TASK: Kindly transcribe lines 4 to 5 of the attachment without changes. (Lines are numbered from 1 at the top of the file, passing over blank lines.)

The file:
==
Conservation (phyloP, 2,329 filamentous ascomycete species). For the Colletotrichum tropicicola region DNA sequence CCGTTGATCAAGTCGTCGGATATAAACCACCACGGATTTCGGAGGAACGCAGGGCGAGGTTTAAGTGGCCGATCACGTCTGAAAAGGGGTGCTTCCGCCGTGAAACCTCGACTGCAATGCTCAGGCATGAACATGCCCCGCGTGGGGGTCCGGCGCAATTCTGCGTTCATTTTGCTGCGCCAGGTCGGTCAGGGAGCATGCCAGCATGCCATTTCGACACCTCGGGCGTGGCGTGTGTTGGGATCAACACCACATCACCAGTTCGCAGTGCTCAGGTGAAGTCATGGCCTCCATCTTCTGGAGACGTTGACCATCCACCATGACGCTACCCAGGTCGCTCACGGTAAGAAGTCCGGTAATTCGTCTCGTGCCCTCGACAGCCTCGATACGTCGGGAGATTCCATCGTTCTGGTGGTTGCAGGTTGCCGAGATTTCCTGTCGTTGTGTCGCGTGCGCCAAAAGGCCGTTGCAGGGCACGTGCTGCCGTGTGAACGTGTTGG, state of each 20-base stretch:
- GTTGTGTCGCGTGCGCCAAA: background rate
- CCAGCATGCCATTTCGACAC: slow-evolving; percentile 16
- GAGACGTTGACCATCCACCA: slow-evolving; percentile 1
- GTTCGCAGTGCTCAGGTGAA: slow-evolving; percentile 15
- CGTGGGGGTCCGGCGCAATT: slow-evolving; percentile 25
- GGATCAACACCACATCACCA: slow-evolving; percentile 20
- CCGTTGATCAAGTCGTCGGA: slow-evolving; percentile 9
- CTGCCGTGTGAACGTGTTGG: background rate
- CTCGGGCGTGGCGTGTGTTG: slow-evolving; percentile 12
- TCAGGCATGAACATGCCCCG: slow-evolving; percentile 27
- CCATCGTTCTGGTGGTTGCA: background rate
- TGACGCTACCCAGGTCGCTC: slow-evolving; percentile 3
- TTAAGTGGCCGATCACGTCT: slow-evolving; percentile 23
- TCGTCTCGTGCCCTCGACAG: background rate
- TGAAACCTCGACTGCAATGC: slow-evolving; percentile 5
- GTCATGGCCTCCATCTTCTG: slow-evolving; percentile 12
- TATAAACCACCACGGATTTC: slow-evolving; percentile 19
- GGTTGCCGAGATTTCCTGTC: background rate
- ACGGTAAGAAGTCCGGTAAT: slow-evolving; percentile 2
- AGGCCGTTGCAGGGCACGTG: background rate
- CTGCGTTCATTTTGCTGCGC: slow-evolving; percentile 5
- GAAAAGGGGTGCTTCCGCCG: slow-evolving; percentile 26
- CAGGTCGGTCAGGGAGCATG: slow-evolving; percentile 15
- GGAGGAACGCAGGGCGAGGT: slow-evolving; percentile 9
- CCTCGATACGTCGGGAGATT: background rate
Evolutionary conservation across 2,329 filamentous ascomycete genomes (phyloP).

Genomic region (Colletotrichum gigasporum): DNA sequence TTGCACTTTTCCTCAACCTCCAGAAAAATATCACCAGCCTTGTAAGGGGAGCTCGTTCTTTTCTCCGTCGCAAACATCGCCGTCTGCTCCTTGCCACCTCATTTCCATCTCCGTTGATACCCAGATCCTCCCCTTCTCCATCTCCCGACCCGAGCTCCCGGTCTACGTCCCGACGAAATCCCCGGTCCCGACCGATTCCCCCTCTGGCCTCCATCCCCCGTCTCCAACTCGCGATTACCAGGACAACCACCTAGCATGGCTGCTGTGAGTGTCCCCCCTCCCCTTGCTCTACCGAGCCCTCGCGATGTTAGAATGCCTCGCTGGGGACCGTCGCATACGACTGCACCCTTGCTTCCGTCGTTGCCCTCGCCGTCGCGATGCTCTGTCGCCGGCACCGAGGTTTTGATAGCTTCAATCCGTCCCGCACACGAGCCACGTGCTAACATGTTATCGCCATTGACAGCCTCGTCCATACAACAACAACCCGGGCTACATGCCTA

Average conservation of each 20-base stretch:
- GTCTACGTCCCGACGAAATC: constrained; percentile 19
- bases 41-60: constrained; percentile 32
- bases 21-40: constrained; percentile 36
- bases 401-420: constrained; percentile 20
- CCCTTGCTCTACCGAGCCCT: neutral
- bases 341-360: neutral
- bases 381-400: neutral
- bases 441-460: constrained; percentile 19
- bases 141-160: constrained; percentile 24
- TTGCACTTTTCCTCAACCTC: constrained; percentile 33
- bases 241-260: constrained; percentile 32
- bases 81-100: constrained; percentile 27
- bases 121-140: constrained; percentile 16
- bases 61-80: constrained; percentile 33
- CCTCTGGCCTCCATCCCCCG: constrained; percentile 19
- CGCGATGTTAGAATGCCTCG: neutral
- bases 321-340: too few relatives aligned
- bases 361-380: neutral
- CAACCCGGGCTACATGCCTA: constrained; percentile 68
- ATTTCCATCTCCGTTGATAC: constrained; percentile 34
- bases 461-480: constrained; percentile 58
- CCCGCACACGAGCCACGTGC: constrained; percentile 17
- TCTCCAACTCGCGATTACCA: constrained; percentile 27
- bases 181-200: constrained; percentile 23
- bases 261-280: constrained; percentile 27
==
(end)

- GAGACGTTGACCATCCACCA: slow-evolving; percentile 1
- GTTCGCAGTGCTCAGGTGAA: slow-evolving; percentile 15